abstract = "We analyze how a country pursuing a unilateral climate policy may contribute to a reduction in global CO2 emissions in a cost-effective way. To do so its system of energy taxes and subsidies must account for leakage of emissions from the domestic to the foreign economy. We focus on leakage occurring via international trade in electricity and via shifts between domestic and foreign production of other goods. The optimal tax-subsidy scheme is based on an intuitive principle: Impose a uniform carbon tax on all additions to global emissions caused by changes in domestic production and consumption of energy, including additions to emissions occurring via shifts in international trade. Emissions from the sector exposed to foreign competition should be taxed at reduced rates to avoid excessive carbon leakage, and a part of the carbon tax on electricity should be levied at the consumer rather than the producer level to ensure taxation of the carbon content of imported electricity. Producers of renewables-based electricity should receive a subsidy to internalize their contribution to the reduction of global emissions. In other sectors emissions should be taxed at a uniform rate corresponding to the marginal social cost of meeting the target for emissions reduction. Simulations calibrated to data for the Danish economy suggest that redesigning energy taxes and subsidies to account for carbon leakage can generate a welfare gain.",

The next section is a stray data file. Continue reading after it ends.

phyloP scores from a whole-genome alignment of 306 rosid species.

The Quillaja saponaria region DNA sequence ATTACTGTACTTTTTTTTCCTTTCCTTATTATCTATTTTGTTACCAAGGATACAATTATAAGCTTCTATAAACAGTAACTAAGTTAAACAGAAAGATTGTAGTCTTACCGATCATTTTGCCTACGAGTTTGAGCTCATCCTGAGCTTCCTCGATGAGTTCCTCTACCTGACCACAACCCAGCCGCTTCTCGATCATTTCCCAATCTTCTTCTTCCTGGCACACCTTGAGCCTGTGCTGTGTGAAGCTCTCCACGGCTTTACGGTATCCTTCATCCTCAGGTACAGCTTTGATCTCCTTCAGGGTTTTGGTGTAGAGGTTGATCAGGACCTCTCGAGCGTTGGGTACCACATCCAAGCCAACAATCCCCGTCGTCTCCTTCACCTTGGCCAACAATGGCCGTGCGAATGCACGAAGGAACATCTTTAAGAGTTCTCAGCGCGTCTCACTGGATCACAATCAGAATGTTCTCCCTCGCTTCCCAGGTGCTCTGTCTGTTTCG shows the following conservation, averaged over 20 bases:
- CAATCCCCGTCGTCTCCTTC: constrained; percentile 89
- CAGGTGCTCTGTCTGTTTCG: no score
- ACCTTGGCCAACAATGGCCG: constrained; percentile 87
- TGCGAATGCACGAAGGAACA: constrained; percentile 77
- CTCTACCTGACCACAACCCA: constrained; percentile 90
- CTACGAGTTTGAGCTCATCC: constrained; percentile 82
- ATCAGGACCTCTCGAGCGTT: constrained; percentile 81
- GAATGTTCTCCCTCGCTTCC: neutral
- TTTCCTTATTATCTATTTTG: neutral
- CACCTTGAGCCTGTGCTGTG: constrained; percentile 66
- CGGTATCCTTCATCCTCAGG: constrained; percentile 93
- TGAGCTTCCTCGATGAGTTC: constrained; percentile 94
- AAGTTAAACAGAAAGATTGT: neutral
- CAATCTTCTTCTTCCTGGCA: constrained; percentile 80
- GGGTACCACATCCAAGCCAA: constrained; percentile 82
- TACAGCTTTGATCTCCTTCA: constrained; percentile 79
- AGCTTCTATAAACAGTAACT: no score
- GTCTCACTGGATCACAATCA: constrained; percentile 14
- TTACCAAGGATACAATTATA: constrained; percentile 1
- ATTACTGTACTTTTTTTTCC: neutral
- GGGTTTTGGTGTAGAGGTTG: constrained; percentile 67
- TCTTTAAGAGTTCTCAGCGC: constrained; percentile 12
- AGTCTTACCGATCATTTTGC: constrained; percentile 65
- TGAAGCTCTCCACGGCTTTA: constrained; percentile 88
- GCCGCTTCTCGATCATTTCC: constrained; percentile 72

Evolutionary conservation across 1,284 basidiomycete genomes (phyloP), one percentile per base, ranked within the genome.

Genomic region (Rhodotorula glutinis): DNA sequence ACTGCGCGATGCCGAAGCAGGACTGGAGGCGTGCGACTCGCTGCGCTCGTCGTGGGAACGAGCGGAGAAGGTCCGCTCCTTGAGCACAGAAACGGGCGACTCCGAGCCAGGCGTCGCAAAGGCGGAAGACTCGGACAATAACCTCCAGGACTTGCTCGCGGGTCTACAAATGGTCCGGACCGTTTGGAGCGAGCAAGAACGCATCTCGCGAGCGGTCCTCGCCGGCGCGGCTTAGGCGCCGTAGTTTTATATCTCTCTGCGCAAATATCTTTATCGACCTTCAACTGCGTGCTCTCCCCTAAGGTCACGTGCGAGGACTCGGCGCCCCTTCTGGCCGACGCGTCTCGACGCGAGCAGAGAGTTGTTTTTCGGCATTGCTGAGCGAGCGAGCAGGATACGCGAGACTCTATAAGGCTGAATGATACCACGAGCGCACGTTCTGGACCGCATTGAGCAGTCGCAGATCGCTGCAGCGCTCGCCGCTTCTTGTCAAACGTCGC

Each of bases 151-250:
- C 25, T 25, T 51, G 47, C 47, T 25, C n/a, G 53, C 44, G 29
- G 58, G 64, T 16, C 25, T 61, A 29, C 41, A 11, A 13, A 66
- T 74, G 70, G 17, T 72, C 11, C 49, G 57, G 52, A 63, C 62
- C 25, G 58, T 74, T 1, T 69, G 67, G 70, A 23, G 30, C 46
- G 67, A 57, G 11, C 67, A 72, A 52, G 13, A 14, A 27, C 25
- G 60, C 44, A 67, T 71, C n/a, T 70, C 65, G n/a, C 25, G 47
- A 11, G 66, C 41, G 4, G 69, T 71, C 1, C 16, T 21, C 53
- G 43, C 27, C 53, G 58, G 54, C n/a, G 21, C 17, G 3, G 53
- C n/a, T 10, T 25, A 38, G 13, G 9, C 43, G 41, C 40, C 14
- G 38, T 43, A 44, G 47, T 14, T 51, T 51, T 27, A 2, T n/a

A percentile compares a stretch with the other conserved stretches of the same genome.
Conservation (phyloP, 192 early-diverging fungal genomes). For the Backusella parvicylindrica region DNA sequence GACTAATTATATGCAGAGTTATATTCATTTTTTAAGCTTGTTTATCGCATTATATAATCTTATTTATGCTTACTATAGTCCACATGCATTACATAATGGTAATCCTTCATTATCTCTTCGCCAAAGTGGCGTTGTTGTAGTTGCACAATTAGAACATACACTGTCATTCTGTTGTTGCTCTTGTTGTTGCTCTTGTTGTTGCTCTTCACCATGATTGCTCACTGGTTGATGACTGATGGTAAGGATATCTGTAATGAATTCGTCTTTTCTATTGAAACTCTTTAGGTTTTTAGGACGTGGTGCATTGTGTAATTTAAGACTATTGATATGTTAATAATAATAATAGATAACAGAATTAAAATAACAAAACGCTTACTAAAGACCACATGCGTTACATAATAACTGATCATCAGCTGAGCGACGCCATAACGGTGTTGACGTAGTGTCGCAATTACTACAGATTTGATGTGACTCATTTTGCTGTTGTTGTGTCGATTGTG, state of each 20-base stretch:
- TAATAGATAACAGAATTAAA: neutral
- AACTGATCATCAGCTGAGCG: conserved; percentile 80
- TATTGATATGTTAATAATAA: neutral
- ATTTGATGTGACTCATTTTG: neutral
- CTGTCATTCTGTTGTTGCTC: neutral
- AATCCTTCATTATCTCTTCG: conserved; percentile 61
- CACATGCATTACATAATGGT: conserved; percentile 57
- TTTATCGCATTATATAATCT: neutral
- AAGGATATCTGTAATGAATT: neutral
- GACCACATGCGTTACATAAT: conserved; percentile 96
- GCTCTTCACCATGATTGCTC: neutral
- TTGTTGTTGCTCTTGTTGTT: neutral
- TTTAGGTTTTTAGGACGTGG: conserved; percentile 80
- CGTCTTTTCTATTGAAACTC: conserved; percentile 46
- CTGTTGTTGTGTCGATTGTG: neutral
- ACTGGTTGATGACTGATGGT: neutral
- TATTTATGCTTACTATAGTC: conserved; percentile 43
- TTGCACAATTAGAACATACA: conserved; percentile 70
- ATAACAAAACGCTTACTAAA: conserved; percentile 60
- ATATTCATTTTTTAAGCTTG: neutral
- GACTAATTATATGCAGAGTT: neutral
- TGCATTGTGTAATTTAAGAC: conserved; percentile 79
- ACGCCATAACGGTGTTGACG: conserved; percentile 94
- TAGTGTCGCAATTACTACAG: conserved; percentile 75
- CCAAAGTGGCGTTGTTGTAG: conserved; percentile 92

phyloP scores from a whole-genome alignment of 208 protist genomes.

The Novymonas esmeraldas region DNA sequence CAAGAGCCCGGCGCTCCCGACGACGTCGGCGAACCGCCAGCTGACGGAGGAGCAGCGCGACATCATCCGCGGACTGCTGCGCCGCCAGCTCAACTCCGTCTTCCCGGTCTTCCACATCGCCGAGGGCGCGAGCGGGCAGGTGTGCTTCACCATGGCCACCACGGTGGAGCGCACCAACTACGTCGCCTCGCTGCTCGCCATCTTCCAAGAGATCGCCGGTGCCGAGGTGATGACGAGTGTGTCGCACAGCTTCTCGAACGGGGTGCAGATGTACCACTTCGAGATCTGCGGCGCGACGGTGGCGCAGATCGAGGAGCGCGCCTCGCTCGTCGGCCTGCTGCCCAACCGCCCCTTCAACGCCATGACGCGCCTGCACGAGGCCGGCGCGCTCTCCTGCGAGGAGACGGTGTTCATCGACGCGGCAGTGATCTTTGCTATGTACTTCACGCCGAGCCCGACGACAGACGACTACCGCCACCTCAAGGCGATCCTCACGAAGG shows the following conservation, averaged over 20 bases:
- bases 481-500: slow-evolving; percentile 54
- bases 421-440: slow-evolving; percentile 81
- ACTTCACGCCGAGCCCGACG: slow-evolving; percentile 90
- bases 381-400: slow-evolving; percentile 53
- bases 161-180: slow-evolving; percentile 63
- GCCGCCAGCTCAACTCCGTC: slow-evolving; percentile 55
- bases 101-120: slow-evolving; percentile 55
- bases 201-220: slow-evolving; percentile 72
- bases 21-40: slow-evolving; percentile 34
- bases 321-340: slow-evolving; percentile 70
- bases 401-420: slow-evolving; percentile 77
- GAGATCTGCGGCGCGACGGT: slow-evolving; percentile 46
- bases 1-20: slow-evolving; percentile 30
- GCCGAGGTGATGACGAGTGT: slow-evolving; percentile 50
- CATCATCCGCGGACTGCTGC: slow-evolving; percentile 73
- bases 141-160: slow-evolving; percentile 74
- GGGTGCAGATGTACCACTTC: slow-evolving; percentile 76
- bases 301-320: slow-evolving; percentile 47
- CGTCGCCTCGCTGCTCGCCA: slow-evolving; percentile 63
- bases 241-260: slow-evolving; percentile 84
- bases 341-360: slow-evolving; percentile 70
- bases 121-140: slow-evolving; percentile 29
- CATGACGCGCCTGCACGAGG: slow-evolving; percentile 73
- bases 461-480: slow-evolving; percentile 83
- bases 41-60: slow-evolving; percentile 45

keywords = "Faculty of Social Sciences, optimal unilateral climate policy, carbon leakage, optimal energy taxes and subsidies",
author = "Kruse-Andersen, {Peter Kj{\ae}r} and S{\o}rensen, {Peter Birch}",
year = "2019",
month = nov,
day = "27",
language = "English",